I chose to continue on foot instead, heading towards Pier Head (put on your Beatles blinkers now to avoid being distracted by the Tate gallery, the Museum of Liverpool and the Maritime and Slavery museums – all free entry), where your Beatles Story ticket gains you admittance to a sister exhibition devoted to the British beat invasion of America in the 1960s. Don't miss the opportunity of a free drumming lesson from Ringo on one of the few interactive features.


Liverpool likes to immortalise its famous sons and daughters in bronze. Statues of varying size, quality and likeness to their subject are all over the place. The best of the bunch has to be the larger-than-life evocation of the Beatles that stands along the waterfront.

True, Paul looks like he might have been on a bit of a pie-bender, but the statues capture the band’s world-conquering swagger brilliantly, and allow you the perfect opportunity to kneel at their collective feet, touch the burnished hem, or maybe just grab a cheeky selfie.


From the city’s iconic shoreside, you can also enjoy the views of the famous Liver and Cunard Buildings, the latter now home to the British Music Experience, a major exhibition that moved here from London’s 02 that charts the history of pop music in the UK.

Liverpool being a compact city to walk around, you’re now close to the city’s Cavern Quarter. Compared to the pristinely renovated dockside, there’s a rough-and-ready feel to Matthew Street and the surrounding area that probably hasn’t changed much since the beat boom.


The original Cavern itself was torn down in the early 70s (a statue of cloakroom-attendant-made-good Cilla marks its exact location), but its present incarnation is just a few doors down.

As you descend the stairs to its subterranean inner sanctum, the smell of beer and bleach that greets you indicates that the Cavern is still a working live venue, with tribute acts preaching the gospel of the world’s most famous songbook night and day.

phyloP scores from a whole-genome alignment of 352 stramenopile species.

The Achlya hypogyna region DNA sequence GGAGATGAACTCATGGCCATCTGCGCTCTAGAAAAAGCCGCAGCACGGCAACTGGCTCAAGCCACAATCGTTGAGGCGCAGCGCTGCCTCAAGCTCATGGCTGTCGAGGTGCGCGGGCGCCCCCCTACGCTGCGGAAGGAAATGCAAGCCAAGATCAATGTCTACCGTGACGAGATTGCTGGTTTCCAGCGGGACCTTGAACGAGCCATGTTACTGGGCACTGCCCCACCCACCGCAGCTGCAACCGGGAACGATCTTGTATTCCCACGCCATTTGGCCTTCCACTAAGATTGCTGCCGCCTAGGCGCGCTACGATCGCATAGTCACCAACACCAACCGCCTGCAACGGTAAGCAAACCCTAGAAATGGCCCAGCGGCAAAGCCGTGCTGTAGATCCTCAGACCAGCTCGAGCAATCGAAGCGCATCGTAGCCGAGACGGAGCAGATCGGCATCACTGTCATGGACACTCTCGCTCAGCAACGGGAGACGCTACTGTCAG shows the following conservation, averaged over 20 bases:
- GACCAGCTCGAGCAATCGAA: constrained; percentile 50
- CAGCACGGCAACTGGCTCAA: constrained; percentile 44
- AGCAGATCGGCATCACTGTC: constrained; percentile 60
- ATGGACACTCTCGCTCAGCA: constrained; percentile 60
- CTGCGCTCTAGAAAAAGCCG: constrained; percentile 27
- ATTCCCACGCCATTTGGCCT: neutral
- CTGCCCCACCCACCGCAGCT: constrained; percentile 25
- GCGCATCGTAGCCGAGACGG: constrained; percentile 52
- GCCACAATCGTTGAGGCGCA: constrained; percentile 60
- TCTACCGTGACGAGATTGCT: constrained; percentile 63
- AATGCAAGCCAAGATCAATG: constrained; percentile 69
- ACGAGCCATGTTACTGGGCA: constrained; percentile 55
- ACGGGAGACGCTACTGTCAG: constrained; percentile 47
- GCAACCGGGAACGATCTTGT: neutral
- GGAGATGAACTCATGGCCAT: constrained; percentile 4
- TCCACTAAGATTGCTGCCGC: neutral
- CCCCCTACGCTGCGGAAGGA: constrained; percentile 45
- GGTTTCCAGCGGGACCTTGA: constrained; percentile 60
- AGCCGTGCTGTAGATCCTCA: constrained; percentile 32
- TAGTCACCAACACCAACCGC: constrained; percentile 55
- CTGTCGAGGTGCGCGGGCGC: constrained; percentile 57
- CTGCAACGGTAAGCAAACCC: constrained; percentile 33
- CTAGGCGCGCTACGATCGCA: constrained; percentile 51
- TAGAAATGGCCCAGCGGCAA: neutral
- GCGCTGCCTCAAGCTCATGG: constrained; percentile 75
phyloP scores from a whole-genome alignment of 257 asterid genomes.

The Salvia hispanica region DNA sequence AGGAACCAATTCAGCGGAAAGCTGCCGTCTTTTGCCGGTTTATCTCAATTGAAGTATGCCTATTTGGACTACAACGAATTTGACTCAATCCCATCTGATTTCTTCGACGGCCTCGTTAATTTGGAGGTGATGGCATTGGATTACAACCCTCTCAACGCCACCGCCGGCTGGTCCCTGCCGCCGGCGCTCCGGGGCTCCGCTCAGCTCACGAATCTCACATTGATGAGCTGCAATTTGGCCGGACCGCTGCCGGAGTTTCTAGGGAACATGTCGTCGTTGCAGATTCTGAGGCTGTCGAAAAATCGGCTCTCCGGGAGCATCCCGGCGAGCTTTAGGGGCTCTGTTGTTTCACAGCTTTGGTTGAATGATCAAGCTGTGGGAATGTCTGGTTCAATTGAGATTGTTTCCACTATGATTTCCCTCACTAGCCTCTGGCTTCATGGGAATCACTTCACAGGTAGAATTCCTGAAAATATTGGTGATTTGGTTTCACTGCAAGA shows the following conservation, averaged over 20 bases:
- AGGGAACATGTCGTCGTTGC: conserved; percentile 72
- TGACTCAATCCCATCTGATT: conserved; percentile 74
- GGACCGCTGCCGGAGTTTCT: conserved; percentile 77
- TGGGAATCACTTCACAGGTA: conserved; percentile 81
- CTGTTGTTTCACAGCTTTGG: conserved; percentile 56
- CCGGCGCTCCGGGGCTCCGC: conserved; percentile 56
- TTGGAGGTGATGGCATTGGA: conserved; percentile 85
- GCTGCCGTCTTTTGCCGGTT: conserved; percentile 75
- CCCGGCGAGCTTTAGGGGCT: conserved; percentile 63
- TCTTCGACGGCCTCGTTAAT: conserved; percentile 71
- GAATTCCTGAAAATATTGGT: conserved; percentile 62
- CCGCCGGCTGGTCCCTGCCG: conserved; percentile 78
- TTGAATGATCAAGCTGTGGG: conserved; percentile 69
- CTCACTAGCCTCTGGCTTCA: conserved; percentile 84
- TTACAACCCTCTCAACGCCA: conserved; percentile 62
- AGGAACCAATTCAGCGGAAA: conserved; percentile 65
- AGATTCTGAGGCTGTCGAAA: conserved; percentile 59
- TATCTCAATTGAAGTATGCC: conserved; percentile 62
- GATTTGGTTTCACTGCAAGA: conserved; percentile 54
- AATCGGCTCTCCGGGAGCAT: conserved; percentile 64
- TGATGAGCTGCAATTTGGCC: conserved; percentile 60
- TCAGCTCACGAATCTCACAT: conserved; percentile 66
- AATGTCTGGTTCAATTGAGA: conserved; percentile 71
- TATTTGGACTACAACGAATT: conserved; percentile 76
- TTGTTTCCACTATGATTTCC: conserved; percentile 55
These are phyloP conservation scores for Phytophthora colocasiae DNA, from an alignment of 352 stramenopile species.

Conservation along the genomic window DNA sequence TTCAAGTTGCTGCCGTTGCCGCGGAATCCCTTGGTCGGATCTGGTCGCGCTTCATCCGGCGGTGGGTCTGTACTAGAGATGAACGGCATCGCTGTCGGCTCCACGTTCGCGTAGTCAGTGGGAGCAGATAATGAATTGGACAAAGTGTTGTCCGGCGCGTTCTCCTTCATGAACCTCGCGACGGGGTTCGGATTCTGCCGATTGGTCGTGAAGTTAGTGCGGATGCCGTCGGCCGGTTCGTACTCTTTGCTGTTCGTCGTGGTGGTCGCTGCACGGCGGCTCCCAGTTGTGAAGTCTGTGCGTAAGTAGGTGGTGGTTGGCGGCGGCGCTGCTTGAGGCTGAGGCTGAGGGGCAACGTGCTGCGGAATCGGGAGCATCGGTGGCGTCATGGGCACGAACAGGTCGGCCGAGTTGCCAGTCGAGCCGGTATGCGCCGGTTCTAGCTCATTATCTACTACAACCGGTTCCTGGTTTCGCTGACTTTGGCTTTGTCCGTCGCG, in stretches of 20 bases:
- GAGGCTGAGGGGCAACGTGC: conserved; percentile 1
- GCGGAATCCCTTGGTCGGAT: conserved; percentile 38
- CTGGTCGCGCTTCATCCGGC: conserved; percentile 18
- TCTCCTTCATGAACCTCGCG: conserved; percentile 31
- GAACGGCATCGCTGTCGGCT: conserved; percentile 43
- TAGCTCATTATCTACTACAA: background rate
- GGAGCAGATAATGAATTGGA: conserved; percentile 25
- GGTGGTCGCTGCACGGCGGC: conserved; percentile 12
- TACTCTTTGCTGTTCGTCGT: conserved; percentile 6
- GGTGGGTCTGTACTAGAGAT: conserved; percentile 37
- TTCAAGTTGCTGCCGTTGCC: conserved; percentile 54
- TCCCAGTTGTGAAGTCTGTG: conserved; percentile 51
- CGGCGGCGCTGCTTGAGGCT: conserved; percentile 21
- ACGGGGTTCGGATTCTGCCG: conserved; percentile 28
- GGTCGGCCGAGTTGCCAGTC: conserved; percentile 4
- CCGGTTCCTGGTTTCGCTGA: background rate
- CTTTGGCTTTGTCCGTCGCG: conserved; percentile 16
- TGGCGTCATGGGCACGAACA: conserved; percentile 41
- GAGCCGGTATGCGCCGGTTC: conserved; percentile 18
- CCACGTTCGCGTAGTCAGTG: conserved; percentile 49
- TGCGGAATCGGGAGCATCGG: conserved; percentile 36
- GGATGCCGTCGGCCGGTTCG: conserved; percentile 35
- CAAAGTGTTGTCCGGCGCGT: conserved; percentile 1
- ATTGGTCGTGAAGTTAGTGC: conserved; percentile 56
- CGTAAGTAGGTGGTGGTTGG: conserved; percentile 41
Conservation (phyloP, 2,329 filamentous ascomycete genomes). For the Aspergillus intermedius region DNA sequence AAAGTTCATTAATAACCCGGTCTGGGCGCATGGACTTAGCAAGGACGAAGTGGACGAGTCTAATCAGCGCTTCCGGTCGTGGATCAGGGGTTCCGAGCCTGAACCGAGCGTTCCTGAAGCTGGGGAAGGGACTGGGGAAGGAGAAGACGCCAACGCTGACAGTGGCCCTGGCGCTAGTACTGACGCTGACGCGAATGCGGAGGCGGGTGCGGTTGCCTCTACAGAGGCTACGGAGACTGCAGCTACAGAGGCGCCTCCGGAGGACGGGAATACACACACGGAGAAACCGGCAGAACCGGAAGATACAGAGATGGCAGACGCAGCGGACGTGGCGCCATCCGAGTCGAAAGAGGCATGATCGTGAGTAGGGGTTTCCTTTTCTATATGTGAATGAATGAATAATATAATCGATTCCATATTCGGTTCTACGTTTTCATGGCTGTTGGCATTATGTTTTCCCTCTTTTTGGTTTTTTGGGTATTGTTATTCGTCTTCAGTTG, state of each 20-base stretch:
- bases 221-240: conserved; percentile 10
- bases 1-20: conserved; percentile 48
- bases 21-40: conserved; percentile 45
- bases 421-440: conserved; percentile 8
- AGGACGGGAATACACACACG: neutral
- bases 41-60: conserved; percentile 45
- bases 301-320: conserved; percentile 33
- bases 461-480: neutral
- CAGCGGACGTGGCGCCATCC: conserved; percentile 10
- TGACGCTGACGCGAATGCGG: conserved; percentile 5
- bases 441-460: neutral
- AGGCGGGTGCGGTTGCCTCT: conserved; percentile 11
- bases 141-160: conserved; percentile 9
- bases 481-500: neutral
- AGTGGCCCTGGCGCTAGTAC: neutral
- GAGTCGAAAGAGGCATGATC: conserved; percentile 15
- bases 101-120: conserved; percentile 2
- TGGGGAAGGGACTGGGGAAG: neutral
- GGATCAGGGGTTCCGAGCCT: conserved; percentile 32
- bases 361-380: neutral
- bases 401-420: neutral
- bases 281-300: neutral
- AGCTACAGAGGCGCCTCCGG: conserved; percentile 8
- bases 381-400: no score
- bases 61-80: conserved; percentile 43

Rather than just being the pokey, tunnel-shaped room familiar from all those old newsreels, it’s a surprisingly, um, cavernous, place. A separate lounge area with a large stage and plenty of seating is ideal for groups and families. And the seat in the far corner marks the spot of the original site’s stage, so is worth grabbing.


The Cavern’s walls are lined with memorabilia-stuffed displays (the hand-written lyrics to Cheese and Onions from Fabs-spoofers the Rutles being of interest, Cilla Black’s ringmaster jacket from Blind Date less so), and there’s more of the same in The Cavern Pub across the street, which has the added bonus of serving bar snacks.

Those with a larger appetite might like to check out Blakes restaurant in the Hard Day’s Night hotel around the corner (“Fixing a hole” the menu promises). However, by this point, my family had enough of the Beatles being rammed down their throat; and one of their Fab Four burgers washed down with a John Lennon-ade was sadly off the cards.


Liverpool has enough to keep even the most evangelical Beatles apostle in raptures. But worship comes in many forms, and the city’s shopping, football, art treasures, architecture and cathedrals all inspire devotion of a different kind.

It’s enough to warrant a second coming.

Paul Merton's Beatles is on Monday 27 May on Radio 2, 10pm